- Study by University of Warwick researchers shows UK patients are keen to receive discharge letters when they leave hospital
- UK hospitals send discharge letters to GPs as part of care handover, but practice of copying in patients is inconsistent
- Better information for patients following discharge from hospital could improve the outcomes of care, including avoiding prescribing errors and potentially helping prevent readmissions
Sending discharge letters to patients as well as their GPs when they leave UK hospitals could make a substantial difference to patient outcomes, according to a new study by University of Warwick researchers.
Most patients are in favour of receiving the letters, according to interviews conducted with patients, which also highlighted that improvements in their content are needed to make them more useful.
The study, which forms part of a wider project into communications around the discharge of patients from secondary care, is published today in BMC Health Services Research by researchers from Warwick Medical School and the Centre for Applied Linguistics at the University of Warwick.
Discharge letters are produced by hospital clinicians when patients leave hospital following inpatient or outpatient care, and are sent to their GP as part of the handover process when they return to the community.
Lead author Dr Katharine Weetman, an IAS fellow from Warwick Medical School at the University of Warwick, said: "If a patient has been treated at hospital and they're being discharged, it means that something important has happened, such as a new diagnosis, a change in medication or new advice that they should follow. There are patient safety implications in terms of how such information is communicated, shared and managed in order that both they and their GPs are fully informed."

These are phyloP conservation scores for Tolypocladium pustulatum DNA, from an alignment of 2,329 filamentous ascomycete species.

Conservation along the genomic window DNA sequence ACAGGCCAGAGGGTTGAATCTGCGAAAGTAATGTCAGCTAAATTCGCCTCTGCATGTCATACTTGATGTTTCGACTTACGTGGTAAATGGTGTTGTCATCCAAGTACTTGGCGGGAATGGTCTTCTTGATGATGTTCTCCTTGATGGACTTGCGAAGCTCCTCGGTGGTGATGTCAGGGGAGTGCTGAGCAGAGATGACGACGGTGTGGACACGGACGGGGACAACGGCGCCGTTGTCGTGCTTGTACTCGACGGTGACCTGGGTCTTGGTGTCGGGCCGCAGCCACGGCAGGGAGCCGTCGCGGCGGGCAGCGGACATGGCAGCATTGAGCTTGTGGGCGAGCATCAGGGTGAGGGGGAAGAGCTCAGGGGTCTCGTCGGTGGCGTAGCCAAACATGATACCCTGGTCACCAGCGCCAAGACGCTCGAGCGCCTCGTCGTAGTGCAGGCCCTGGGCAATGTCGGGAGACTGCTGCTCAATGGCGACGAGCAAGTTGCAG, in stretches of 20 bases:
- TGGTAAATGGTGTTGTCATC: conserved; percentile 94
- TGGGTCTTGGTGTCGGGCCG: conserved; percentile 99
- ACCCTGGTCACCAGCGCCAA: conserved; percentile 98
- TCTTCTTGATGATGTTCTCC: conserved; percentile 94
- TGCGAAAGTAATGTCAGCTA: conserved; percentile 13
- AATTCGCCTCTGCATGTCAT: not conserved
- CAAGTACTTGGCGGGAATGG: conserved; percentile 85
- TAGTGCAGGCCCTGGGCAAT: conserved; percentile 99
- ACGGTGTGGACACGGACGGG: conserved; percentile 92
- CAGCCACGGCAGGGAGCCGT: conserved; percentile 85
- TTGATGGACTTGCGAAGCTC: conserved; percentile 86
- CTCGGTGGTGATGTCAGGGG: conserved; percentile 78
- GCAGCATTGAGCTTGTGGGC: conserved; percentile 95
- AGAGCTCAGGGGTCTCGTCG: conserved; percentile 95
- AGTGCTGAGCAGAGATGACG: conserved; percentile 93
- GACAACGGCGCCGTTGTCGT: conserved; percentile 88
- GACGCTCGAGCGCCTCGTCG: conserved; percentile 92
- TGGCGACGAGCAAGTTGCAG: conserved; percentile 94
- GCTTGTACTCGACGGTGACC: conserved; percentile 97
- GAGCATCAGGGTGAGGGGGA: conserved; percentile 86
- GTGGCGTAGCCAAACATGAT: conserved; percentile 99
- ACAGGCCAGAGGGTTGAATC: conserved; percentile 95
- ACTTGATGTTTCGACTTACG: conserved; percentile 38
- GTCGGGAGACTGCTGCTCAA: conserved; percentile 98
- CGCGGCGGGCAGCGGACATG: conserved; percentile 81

Although there are national guidelines, each hospital trust can have its own discharge policy so there is considerable variation in how discharge letters are managed. Hospitals can vary the template, content, who writes it (i.e. a consultant, junior doctor, nurse, etc.), the process for sending it out, whether it's paper or electronic format, and particularly whether or not they share it with patients. The NHS Plan (2000) and 'Copying letters to patients: good practice guidelines' (2003) by the Department of Health, as well as other initiatives and guidelines since then, encourage sending patients their discharge letters as good practice, but it's not specifically mandated or standardised.
For the study, the researchers spoke to 50 patients who had a recent experience in an inpatient, outpatient, accident and emergency department or day surgery setting, though most related to inpatient stays. 88% indicated that they would like to receive a discharge letter (compared to 64% who reported having received one), and 62% were specifically in favour of receiving a copy of the discharge letter that their GPs receive, as opposed to a personalised letter. Several gave examples of how that would have improved their experience.